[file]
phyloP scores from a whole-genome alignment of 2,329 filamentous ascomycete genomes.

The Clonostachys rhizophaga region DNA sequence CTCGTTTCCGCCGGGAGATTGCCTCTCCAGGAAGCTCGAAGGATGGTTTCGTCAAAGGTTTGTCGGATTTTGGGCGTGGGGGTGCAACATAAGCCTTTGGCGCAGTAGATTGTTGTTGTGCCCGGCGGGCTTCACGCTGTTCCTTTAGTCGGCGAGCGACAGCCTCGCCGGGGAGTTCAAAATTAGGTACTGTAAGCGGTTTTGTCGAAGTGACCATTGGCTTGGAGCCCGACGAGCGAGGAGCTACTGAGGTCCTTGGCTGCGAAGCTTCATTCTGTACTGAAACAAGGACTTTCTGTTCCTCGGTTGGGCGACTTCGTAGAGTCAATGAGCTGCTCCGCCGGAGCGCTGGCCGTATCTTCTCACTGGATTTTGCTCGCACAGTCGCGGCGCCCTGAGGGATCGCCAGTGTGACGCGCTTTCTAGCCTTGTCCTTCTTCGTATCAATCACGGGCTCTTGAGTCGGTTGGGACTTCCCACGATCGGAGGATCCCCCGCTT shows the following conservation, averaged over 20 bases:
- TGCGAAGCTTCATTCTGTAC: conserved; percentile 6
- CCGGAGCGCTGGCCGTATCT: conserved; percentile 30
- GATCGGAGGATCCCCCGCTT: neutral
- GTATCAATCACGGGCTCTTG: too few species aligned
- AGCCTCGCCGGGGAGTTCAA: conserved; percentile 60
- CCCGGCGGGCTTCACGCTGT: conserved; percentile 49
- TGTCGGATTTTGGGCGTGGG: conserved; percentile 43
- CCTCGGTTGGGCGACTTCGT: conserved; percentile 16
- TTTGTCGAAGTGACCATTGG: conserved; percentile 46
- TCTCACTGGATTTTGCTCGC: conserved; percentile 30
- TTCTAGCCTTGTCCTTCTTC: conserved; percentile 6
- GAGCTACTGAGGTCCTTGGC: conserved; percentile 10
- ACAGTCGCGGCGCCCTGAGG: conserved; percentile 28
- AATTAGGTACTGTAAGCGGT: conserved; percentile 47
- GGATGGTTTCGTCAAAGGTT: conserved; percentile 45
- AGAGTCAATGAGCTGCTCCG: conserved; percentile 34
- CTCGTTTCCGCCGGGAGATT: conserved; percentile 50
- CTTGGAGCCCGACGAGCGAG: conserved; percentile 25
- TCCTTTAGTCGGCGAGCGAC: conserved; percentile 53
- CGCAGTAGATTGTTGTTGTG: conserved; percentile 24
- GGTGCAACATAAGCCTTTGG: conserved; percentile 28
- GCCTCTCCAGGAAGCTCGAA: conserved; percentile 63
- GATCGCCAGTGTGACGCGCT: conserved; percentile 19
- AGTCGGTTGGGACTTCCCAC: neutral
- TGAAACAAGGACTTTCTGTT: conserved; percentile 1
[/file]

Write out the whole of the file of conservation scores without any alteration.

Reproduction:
phyloP scores from a whole-genome alignment of 2,329 filamentous ascomycete genomes.

The Clonostachys rhizophaga region DNA sequence CTCGTTTCCGCCGGGAGATTGCCTCTCCAGGAAGCTCGAAGGATGGTTTCGTCAAAGGTTTGTCGGATTTTGGGCGTGGGGGTGCAACATAAGCCTTTGGCGCAGTAGATTGTTGTTGTGCCCGGCGGGCTTCACGCTGTTCCTTTAGTCGGCGAGCGACAGCCTCGCCGGGGAGTTCAAAATTAGGTACTGTAAGCGGTTTTGTCGAAGTGACCATTGGCTTGGAGCCCGACGAGCGAGGAGCTACTGAGGTCCTTGGCTGCGAAGCTTCATTCTGTACTGAAACAAGGACTTTCTGTTCCTCGGTTGGGCGACTTCGTAGAGTCAATGAGCTGCTCCGCCGGAGCGCTGGCCGTATCTTCTCACTGGATTTTGCTCGCACAGTCGCGGCGCCCTGAGGGATCGCCAGTGTGACGCGCTTTCTAGCCTTGTCCTTCTTCGTATCAATCACGGGCTCTTGAGTCGGTTGGGACTTCCCACGATCGGAGGATCCCCCGCTT shows the following conservation, averaged over 20 bases:
- TGCGAAGCTTCATTCTGTAC: conserved; percentile 6
- CCGGAGCGCTGGCCGTATCT: conserved; percentile 30
- GATCGGAGGATCCCCCGCTT: neutral
- GTATCAATCACGGGCTCTTG: too few species aligned
- AGCCTCGCCGGGGAGTTCAA: conserved; percentile 60
- CCCGGCGGGCTTCACGCTGT: conserved; percentile 49
- TGTCGGATTTTGGGCGTGGG: conserved; percentile 43
- CCTCGGTTGGGCGACTTCGT: conserved; percentile 16
- TTTGTCGAAGTGACCATTGG: conserved; percentile 46
- TCTCACTGGATTTTGCTCGC: conserved; percentile 30
- TTCTAGCCTTGTCCTTCTTC: conserved; percentile 6
- GAGCTACTGAGGTCCTTGGC: conserved; percentile 10
- ACAGTCGCGGCGCCCTGAGG: conserved; percentile 28
- AATTAGGTACTGTAAGCGGT: conserved; percentile 47
- GGATGGTTTCGTCAAAGGTT: conserved; percentile 45
- AGAGTCAATGAGCTGCTCCG: conserved; percentile 34
- CTCGTTTCCGCCGGGAGATT: conserved; percentile 50
- CTTGGAGCCCGACGAGCGAG: conserved; percentile 25
- TCCTTTAGTCGGCGAGCGAC: conserved; percentile 53
- CGCAGTAGATTGTTGTTGTG: conserved; percentile 24
- GGTGCAACATAAGCCTTTGG: conserved; percentile 28
- GCCTCTCCAGGAAGCTCGAA: conserved; percentile 63
- GATCGCCAGTGTGACGCGCT: conserved; percentile 19
- AGTCGGTTGGGACTTCCCAC: neutral
- TGAAACAAGGACTTTCTGTT: conserved; percentile 1